Saturday, July 5, 2008

The first draft...

The first draft of a novel is different for every writer. Some of us plot out extensive details, line by line and they have answered every story question before they ever put fingers to keyboard for the first page. Others start writing and see where it goes--generally they have an idea of what the story is about, but everything that happens between the very shadowy sign posts along the way is a mystery. In the business, these two factions are called plotters and pantsers.

I used to be a pantser. I would fixate on an opening scenario--more than a scene--a situation, I suppose. It would be very vivid for me and this would be my starting point. Sometimes I had a goal or ending in mind and a few, "I want this to happen" ideas. I wrote my first 3 books this way and I'm told they are very good. The received critical acclaim and awards and I was happy with the finished product, so I'm going to accept that as truth. (Though the artist in me will always doubt this). Bu the problem with these books is that it took me a very long time to write them because I didn't know where I was going.

When I started my 4th book, HAUNTING BEAUTY, I wanted the entire process to be better. I didn't want to hit page 200 and have a melt down because I had no idea what came next. I didn't want to go back and rewrite 20 of 30 scenes because the focus had changed. I wanted to write the book in a reasonable amount of time and do it with a process that could be repeated.

The last was the revelation I needed. A process that could be repeated. See, when you pants it, you go where the whim takes you and since a whim is just that, it can't be duplicated. But I knew that plotting was not in my genetic build. I'd tried it before, written copious outlines only to get bored with the story by the time I began to write and to discard all those notes and ideas. I needed a process that would embrace my creative needs but also channel that creativity in a more productive way.

My solution was to plot the arc of the story instead of the action. What this means in layman's terms, is this: I look at the story I want to write and instead of plotting

I. Chapter One
a. Hero goes to store and buys a candy bar.
b. candy bar has golden ticket to Wonka Land in it
c. Hero invites grandpa joe to go with him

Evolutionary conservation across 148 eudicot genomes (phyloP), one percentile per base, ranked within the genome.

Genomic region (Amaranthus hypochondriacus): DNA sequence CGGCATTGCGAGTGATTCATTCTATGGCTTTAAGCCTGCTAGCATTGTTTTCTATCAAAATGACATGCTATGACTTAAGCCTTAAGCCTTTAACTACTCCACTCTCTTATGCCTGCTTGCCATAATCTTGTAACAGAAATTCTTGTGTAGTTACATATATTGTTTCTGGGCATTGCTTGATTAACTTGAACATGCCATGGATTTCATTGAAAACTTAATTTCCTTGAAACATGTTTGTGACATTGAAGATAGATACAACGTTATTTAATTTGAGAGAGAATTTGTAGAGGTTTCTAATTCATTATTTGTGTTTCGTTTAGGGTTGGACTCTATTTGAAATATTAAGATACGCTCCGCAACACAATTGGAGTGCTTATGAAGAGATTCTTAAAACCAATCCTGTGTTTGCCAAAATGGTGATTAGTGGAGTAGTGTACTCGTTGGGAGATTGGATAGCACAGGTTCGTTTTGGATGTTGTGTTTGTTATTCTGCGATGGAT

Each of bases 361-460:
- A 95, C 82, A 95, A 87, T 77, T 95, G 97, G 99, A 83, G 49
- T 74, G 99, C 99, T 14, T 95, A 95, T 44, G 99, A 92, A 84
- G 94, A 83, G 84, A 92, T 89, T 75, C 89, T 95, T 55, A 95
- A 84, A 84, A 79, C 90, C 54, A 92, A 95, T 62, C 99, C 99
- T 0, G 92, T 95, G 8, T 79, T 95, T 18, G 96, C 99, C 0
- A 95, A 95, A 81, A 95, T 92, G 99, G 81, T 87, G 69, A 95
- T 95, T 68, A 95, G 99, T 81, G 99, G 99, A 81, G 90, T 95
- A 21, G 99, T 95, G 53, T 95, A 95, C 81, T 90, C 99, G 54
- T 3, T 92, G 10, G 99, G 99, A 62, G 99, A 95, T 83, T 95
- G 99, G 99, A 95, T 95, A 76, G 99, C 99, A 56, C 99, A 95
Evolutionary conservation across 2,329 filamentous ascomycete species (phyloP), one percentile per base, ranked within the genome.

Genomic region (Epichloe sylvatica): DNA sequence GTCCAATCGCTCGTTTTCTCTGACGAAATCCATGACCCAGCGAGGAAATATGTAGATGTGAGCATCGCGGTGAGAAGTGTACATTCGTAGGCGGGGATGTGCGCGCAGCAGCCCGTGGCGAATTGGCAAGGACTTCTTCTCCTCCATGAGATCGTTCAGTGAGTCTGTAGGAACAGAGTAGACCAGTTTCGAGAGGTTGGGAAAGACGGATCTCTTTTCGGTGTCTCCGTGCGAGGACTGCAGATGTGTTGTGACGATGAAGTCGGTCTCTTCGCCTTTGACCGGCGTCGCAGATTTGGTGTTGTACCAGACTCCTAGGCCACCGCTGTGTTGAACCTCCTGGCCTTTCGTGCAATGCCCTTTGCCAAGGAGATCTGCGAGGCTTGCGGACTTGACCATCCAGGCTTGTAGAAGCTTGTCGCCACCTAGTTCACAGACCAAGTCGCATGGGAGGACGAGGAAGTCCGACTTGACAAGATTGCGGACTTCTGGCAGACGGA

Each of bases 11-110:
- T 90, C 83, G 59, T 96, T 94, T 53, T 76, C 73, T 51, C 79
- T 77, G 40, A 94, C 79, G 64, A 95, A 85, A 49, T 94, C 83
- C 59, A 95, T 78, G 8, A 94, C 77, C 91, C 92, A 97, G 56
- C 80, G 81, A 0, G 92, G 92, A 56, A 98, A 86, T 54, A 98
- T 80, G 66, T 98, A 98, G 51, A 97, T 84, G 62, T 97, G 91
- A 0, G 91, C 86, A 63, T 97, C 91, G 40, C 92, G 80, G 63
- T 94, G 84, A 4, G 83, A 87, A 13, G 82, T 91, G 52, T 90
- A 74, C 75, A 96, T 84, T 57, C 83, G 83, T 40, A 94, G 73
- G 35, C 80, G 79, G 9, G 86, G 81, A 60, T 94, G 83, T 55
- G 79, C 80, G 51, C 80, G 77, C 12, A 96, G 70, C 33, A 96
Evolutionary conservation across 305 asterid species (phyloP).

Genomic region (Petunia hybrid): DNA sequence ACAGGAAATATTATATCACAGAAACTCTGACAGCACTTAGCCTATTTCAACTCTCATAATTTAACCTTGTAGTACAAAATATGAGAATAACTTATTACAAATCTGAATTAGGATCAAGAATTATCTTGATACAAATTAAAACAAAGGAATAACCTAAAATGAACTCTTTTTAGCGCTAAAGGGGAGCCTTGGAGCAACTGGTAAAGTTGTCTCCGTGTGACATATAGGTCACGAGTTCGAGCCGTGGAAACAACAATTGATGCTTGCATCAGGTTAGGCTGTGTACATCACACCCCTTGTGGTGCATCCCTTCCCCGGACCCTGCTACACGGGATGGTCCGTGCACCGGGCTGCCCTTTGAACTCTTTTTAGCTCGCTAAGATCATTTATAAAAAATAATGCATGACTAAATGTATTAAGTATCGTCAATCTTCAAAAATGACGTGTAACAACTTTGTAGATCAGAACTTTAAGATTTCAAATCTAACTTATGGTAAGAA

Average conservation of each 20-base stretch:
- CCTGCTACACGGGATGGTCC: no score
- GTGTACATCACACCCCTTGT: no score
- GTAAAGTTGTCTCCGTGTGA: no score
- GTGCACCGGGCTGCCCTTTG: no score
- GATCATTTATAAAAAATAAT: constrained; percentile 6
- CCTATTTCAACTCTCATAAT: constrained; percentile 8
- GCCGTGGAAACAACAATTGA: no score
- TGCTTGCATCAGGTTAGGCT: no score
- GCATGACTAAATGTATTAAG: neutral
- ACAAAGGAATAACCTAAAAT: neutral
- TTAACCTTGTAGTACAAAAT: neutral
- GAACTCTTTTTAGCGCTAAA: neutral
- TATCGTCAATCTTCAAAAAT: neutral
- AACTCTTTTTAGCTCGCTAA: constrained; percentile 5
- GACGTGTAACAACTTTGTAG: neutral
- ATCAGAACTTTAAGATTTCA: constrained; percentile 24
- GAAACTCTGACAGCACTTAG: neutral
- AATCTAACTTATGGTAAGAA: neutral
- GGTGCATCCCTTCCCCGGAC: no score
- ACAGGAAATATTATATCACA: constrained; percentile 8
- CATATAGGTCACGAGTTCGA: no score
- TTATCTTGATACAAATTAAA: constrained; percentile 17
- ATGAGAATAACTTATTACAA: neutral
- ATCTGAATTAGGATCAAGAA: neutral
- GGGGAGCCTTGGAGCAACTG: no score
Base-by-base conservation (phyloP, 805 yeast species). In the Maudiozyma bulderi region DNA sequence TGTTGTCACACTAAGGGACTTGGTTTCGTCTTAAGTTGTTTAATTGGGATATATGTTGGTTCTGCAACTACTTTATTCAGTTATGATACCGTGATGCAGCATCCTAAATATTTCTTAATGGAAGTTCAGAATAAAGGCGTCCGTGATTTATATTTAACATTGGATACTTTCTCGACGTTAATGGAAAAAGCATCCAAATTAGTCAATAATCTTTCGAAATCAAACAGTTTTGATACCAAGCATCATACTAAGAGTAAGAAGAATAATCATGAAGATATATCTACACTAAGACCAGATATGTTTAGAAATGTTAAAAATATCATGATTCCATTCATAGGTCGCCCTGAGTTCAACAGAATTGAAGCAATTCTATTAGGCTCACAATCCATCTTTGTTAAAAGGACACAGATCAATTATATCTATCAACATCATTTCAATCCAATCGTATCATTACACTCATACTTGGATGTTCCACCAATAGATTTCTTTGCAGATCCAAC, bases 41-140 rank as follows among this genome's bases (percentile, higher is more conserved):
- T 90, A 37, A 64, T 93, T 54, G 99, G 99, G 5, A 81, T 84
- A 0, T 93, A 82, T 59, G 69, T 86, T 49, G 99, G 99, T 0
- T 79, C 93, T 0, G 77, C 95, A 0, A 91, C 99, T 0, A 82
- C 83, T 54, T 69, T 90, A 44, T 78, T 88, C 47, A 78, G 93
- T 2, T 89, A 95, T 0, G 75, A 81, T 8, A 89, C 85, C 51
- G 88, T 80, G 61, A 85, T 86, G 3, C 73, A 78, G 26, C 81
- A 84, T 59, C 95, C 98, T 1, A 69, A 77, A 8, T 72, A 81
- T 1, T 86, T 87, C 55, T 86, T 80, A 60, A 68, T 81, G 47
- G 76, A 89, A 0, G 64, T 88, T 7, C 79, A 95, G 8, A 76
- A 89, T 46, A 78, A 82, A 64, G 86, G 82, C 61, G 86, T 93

I would plot this way:

I. Chapter One
a. Hero in ordinary world where everything is out of his reach
b. Hero is invited to leave his world but is afraid.
c. Hero takes an advisor along

In this way, I leave the door open for my creativity to figure out what ordinary means and what the world of my story is going to be. But I know there are very definite stops on hero's journey, trials that he will have to overcome and successes he will achieve. I know where in my story these need to be revealed--but the WHAT is all a mystery so I still get the fun of putting it all together.

If you're a new writer and trying to sort through all the methods that popular authors use and you're getting lost, try it this way. More information on the hero's journey can be found in Joseph Campbell's HERO WITH A THOUSAND FACES or in countless books written about this book. I may be the help you need.

2 comments:

Deb said...

I've struggled with the same issues, Erin. You gave a good explanation of boiling it all down to the essential arc. I look forward to reading HAUNTING BEAUTY in 2009!

http://debmaher.wordpress.com

Erin Quinn (aka Erin Grady) said...

Hi Deb, thanks for the comment. I think the first draft is the most difficult and I'm always terrified during it that I'm writing the worst book ever thought of. In fact, I'm feeling that now with the draft of my new one. I think the hardest part is comparing the draft to the last thing I completed--which is polished and as close to pefect as possible. It's not apples to apples, it's apples to an entire fruit arrangement with mangos, pineapples and kiwi. :)